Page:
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Administrative data

Link to relevant study record(s)

Reference
Endpoint:
oxidising liquids
Type of information:
other: expert assessment
Adequacy of study:
key study
Study period:
2019
Reliability:
2 (reliable with restrictions)
Rationale for reliability incl. deficiencies:
other: An assessment was carried out based on an examination of the functionality within the substance
Qualifier:
no guideline required
Principles of method if other than guideline:
An assessment was carried out based on an examination of the functionality within the substance
GLP compliance:
no
Key result
Sample tested:
other: not applicable
Parameter:
other: An assessment was carried out based on an examination of the functionality within the substance
Remarks on result:
other: see "other information on results"

According to the CLP Regulation (EC) No. 1272/2008, Section 2.13.1, an oxidising liquid is defined as ‘a liquid substance or mixture which, while itself not necessarily combustible, may, generally by yielding oxygen, cause, or contribute to, the combustion of other material.’

A screening procedure has been used to assess the oxidising properties of Phenol, ethoxylated. This has taken into consideration the following:

1. Annex VII of the REACH Regulation ((EC) No. 1907/2006), section 7.13, which states that a study of the oxidising behaviour of a substance need not be conducted if the substance ‘is incapable of reacting exothermically with combustible materials, for example on the basis of chemical structure (e.g. organic substances not containing oxygen or halogen atoms and these elements are not chemically bonded to nitrogen or oxygen.’)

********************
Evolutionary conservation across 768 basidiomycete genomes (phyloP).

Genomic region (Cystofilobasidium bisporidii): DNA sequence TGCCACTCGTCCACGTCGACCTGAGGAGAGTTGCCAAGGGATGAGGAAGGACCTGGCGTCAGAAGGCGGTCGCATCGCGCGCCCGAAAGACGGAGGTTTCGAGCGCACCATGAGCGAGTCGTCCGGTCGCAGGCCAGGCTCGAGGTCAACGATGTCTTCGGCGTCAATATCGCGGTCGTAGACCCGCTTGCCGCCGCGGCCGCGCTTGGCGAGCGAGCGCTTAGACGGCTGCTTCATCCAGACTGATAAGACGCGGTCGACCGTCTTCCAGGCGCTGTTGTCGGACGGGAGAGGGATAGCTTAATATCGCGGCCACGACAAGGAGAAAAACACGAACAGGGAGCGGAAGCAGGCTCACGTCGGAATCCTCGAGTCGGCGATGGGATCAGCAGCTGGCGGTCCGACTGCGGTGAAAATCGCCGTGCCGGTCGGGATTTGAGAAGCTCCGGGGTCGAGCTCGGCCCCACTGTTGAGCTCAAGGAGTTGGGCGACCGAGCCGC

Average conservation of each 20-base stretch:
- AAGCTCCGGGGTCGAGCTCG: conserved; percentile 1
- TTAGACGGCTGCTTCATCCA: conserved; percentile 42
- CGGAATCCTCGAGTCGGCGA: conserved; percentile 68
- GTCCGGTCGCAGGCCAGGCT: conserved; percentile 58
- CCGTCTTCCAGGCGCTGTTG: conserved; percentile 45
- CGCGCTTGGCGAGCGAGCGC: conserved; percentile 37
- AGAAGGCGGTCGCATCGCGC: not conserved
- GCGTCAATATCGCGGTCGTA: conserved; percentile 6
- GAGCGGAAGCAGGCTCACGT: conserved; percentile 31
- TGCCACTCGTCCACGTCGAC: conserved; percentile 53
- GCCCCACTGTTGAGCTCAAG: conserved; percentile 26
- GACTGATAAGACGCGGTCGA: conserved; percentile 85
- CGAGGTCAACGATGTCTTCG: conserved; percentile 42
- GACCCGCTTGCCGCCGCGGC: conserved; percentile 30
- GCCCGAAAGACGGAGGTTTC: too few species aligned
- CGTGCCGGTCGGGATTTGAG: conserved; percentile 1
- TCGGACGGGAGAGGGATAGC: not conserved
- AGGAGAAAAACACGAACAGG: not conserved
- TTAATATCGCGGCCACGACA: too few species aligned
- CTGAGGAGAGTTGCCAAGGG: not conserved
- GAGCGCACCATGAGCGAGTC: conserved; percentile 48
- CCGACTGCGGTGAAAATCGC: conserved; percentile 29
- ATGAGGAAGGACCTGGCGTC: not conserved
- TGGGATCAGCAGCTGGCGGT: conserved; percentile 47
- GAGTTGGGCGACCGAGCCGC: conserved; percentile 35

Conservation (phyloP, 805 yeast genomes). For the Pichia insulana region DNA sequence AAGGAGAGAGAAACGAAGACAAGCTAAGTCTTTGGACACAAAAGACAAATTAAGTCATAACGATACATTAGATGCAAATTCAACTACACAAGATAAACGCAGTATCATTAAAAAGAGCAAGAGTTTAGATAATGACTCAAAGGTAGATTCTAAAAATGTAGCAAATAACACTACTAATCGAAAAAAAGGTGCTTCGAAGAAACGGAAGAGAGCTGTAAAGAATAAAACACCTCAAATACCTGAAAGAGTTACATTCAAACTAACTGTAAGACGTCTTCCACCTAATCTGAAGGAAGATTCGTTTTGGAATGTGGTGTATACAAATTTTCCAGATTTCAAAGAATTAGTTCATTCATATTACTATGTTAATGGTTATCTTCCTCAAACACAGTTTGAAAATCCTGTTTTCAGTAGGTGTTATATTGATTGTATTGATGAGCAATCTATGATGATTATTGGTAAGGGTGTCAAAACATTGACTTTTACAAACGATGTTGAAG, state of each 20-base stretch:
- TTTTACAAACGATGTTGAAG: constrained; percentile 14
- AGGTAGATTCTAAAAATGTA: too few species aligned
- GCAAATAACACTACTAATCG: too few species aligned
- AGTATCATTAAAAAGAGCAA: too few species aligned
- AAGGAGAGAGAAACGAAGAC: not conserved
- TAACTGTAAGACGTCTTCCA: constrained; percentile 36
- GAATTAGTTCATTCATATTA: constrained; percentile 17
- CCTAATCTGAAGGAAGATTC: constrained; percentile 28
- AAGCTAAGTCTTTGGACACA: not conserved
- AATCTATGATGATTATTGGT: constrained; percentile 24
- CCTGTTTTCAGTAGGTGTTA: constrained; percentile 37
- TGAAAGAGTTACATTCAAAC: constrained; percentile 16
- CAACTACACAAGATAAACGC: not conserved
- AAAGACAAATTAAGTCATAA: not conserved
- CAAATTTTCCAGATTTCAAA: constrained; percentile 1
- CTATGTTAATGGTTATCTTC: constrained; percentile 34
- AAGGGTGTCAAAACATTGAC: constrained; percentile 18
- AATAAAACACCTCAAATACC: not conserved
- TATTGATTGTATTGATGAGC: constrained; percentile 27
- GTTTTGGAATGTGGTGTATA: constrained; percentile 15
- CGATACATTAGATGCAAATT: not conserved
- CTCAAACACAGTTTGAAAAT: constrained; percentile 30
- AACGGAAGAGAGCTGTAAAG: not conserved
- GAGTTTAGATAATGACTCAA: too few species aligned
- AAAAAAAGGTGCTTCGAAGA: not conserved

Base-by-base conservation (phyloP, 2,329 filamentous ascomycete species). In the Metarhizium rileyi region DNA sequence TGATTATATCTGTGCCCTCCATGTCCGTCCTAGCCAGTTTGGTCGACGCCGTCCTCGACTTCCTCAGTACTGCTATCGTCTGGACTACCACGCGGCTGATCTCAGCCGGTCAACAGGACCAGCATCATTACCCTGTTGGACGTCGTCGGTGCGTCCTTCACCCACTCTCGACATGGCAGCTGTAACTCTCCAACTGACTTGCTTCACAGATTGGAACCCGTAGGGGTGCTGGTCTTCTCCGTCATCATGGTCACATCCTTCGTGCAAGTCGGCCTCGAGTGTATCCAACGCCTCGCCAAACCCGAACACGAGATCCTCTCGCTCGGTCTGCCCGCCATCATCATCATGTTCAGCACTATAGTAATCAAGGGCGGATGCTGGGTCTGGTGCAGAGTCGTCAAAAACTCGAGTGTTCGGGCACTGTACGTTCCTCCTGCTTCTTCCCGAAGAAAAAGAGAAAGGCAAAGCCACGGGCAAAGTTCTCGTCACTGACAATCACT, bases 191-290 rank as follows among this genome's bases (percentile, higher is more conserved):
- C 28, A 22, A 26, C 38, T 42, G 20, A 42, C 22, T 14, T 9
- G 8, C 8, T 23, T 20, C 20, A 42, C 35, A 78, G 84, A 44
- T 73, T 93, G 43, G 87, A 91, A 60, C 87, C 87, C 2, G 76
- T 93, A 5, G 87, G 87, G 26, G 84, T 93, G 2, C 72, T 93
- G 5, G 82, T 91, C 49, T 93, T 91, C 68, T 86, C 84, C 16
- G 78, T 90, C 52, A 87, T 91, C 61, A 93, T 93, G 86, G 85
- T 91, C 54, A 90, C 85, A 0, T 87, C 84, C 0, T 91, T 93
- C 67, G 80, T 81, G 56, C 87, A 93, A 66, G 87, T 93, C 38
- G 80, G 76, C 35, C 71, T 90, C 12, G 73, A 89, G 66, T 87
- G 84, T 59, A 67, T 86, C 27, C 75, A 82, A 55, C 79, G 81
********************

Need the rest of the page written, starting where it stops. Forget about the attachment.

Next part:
2. Section 2.13.4.1 of the CLP regulation covering oxidising liquids states that for organic substances, the classification procedure shall not apply if:

a. The substance does not contain oxygen, fluorine or chlorine; or

b. The substance contains oxygen, fluorine or chlorine and these elements are chemically bonded to carbon or hydrogen.

An assessment of the functionality within the substance has been performed to identify the presence of elements commonly associated with oxidising behaviour. Typical oxidising agents contain functional groups such as halide-oxygen groups, nitrogen-oxygen groups and some metal-oxygen complexes. The raw materials used to manufacture the substance do not contain any halogens, nitrogen, or metals, and these elements are not present in the final product. Oxygen is contained within substance Phenol, ethoxylated however as stated in Section 2.13.4.1 of the CLP Regulation, it is chemically bonded to carbon and hydrogen and therefore does not pose an issue for oxidising potential.

Interpretation of results:
GHS criteria not met
Conclusions:
It is concluded that Phenol, ethoxylated does not have oxidising potential and does not require classification as an oxidising agent.
Executive summary:

An assessment was carried out based on an examination of the functionality within the substance. It concluded that Phenol, ethoxylated does not have oxidising potential and does not require classification.

Description of key information

An assessment was carried out based on an examination of the functionality within the substance. It concluded that Phenol, ethoxylated does not have oxidising potential and does not require classification as an oxidising agent.

Key value for chemical safety assessment

Oxidising properties:
non oxidising

Additional information

Justification for classification or non-classification